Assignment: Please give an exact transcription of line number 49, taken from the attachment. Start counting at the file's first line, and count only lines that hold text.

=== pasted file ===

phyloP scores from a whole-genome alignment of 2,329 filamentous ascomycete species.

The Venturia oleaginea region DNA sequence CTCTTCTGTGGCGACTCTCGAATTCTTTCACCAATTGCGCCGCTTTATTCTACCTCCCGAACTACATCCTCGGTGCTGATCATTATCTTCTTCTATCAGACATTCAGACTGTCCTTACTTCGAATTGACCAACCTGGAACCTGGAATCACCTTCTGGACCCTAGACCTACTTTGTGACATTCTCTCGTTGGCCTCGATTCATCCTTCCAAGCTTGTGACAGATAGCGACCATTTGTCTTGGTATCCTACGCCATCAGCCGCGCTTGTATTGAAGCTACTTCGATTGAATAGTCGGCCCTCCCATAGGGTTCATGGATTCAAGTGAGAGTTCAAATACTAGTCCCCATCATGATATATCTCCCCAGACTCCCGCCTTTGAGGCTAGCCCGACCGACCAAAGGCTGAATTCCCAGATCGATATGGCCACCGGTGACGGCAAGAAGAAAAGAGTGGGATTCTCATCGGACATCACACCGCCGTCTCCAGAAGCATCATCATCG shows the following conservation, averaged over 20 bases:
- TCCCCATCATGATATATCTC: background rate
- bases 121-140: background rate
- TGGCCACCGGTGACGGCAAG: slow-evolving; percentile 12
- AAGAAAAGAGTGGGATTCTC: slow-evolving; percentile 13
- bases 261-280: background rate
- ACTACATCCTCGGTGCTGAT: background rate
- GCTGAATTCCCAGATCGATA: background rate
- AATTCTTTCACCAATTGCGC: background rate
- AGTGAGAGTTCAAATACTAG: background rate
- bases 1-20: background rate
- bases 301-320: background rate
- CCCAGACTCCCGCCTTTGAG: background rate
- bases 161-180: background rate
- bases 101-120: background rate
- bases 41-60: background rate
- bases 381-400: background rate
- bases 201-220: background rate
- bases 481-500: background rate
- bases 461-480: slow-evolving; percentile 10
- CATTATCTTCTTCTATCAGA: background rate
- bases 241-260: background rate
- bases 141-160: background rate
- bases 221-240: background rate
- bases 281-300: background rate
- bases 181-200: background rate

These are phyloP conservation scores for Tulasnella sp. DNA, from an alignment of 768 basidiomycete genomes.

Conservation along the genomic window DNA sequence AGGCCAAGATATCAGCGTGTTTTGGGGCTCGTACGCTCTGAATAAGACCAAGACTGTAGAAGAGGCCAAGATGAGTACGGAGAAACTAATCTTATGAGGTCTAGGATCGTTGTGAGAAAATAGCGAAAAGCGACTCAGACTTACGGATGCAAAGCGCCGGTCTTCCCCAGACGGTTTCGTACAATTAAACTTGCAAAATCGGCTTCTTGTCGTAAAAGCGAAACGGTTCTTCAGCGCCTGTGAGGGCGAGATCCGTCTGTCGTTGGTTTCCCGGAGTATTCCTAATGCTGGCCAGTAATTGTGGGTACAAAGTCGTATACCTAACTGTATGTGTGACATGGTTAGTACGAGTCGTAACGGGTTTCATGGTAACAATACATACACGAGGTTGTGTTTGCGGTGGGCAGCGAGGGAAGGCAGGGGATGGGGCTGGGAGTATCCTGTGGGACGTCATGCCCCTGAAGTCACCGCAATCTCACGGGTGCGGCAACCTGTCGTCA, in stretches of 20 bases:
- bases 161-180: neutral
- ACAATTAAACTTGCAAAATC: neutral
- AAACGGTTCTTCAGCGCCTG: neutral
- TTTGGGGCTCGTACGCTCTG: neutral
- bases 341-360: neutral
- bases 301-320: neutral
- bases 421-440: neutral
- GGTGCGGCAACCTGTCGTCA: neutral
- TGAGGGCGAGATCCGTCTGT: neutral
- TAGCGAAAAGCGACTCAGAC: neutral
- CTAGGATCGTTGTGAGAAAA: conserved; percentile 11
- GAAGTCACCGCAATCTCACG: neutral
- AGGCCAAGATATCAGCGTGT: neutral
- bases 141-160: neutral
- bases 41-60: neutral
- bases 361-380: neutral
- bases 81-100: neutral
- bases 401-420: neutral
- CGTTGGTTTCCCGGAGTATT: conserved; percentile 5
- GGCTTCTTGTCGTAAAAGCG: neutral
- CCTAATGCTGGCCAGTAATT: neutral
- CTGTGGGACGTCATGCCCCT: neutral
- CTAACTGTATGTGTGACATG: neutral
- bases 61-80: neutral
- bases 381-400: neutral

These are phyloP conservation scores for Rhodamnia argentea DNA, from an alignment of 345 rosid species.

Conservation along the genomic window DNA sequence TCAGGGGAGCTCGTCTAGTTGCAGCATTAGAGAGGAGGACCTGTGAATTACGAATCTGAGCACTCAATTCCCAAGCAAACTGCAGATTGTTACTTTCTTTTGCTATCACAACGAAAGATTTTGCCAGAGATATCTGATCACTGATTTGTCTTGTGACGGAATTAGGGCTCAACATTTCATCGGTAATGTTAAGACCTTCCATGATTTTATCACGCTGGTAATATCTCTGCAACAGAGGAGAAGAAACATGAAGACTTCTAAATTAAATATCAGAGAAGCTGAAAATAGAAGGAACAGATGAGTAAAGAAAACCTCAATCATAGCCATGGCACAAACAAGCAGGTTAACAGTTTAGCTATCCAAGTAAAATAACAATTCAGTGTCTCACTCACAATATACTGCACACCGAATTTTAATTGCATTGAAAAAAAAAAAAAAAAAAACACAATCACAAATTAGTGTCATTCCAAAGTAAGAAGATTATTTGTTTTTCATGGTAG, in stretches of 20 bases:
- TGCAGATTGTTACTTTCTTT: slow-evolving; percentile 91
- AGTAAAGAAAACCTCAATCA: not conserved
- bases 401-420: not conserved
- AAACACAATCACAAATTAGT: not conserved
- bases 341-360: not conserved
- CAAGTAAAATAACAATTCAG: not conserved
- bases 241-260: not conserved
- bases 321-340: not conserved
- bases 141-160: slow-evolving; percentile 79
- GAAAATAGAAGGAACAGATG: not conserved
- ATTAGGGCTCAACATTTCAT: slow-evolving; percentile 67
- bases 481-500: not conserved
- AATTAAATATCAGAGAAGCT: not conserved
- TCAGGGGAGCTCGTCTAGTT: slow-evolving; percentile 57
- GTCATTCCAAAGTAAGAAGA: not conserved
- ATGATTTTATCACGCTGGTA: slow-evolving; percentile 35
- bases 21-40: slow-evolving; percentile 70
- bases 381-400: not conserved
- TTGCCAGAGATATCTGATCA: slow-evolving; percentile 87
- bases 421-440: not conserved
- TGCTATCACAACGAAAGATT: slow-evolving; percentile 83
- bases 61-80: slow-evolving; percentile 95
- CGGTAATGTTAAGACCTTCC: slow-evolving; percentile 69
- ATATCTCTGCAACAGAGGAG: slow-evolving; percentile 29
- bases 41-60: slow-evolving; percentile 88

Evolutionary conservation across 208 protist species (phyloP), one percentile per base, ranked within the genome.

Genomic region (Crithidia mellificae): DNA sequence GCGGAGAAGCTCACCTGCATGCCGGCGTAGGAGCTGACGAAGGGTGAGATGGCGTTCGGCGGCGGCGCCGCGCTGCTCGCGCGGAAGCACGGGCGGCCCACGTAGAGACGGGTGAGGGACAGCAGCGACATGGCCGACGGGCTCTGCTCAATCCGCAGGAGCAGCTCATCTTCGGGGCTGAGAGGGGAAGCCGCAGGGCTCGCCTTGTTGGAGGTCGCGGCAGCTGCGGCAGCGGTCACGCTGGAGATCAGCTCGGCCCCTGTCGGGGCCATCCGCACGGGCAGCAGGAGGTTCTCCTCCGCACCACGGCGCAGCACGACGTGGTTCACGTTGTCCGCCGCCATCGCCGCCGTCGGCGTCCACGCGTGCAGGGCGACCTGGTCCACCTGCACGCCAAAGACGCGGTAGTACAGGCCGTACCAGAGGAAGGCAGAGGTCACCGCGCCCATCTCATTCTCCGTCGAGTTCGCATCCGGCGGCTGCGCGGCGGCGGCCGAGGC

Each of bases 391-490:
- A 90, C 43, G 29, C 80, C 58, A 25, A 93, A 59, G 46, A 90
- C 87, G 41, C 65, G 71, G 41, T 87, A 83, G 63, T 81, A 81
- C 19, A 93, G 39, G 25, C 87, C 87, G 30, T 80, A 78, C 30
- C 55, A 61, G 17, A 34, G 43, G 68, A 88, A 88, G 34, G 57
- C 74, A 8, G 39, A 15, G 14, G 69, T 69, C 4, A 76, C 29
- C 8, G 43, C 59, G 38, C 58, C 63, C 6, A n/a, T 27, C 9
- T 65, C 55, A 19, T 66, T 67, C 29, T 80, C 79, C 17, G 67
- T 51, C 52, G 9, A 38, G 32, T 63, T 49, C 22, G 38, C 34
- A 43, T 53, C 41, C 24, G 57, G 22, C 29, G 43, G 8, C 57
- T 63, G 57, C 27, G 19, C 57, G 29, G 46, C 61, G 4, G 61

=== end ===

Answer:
- GGCTTCTTGTCGTAAAAGCG: neutral